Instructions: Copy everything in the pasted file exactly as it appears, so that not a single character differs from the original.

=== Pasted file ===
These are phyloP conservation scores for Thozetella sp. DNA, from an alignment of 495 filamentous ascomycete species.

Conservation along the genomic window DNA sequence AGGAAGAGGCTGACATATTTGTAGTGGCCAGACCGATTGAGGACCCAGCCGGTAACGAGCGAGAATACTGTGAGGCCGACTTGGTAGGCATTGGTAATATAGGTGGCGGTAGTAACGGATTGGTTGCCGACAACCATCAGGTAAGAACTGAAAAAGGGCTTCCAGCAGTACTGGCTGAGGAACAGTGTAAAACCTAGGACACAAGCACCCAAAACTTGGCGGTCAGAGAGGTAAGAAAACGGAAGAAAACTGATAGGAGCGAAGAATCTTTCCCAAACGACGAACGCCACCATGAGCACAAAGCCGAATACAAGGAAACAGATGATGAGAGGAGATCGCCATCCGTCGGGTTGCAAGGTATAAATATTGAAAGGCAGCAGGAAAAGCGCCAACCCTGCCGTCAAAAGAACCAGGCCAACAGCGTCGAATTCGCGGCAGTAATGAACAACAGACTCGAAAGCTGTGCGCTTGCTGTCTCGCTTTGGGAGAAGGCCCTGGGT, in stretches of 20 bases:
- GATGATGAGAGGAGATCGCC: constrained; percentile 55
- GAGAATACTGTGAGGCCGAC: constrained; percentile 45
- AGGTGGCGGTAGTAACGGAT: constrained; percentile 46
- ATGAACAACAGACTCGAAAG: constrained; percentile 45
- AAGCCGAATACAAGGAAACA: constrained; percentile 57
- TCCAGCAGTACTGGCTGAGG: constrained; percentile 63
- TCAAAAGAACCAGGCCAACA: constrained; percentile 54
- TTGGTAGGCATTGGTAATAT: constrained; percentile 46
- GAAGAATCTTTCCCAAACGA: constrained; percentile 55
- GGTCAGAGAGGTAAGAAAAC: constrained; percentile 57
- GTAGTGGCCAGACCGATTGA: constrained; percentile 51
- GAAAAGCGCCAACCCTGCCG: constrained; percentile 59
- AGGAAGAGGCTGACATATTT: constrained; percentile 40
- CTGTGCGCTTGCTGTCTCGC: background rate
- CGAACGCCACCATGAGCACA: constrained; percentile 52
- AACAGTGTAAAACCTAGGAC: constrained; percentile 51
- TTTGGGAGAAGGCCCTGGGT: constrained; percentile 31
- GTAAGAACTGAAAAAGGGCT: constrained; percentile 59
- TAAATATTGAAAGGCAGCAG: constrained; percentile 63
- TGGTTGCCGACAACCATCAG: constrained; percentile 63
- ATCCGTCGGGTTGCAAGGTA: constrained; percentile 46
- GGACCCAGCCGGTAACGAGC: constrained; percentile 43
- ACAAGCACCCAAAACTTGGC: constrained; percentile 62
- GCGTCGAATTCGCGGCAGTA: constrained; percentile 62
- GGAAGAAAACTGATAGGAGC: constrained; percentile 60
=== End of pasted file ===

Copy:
These are phyloP conservation scores for Thozetella sp. DNA, from an alignment of 495 filamentous ascomycete species.

Conservation along the genomic window DNA sequence AGGAAGAGGCTGACATATTTGTAGTGGCCAGACCGATTGAGGACCCAGCCGGTAACGAGCGAGAATACTGTGAGGCCGACTTGGTAGGCATTGGTAATATAGGTGGCGGTAGTAACGGATTGGTTGCCGACAACCATCAGGTAAGAACTGAAAAAGGGCTTCCAGCAGTACTGGCTGAGGAACAGTGTAAAACCTAGGACACAAGCACCCAAAACTTGGCGGTCAGAGAGGTAAGAAAACGGAAGAAAACTGATAGGAGCGAAGAATCTTTCCCAAACGACGAACGCCACCATGAGCACAAAGCCGAATACAAGGAAACAGATGATGAGAGGAGATCGCCATCCGTCGGGTTGCAAGGTATAAATATTGAAAGGCAGCAGGAAAAGCGCCAACCCTGCCGTCAAAAGAACCAGGCCAACAGCGTCGAATTCGCGGCAGTAATGAACAACAGACTCGAAAGCTGTGCGCTTGCTGTCTCGCTTTGGGAGAAGGCCCTGGGT, in stretches of 20 bases:
- GATGATGAGAGGAGATCGCC: constrained; percentile 55
- GAGAATACTGTGAGGCCGAC: constrained; percentile 45
- AGGTGGCGGTAGTAACGGAT: constrained; percentile 46
- ATGAACAACAGACTCGAAAG: constrained; percentile 45
- AAGCCGAATACAAGGAAACA: constrained; percentile 57
- TCCAGCAGTACTGGCTGAGG: constrained; percentile 63
- TCAAAAGAACCAGGCCAACA: constrained; percentile 54
- TTGGTAGGCATTGGTAATAT: constrained; percentile 46
- GAAGAATCTTTCCCAAACGA: constrained; percentile 55
- GGTCAGAGAGGTAAGAAAAC: constrained; percentile 57
- GTAGTGGCCAGACCGATTGA: constrained; percentile 51
- GAAAAGCGCCAACCCTGCCG: constrained; percentile 59
- AGGAAGAGGCTGACATATTT: constrained; percentile 40
- CTGTGCGCTTGCTGTCTCGC: background rate
- CGAACGCCACCATGAGCACA: constrained; percentile 52
- AACAGTGTAAAACCTAGGAC: constrained; percentile 51
- TTTGGGAGAAGGCCCTGGGT: constrained; percentile 31
- GTAAGAACTGAAAAAGGGCT: constrained; percentile 59
- TAAATATTGAAAGGCAGCAG: constrained; percentile 63
- TGGTTGCCGACAACCATCAG: constrained; percentile 63
- ATCCGTCGGGTTGCAAGGTA: constrained; percentile 46
- GGACCCAGCCGGTAACGAGC: constrained; percentile 43
- ACAAGCACCCAAAACTTGGC: constrained; percentile 62
- GCGTCGAATTCGCGGCAGTA: constrained; percentile 62
- GGAAGAAAACTGATAGGAGC: constrained; percentile 60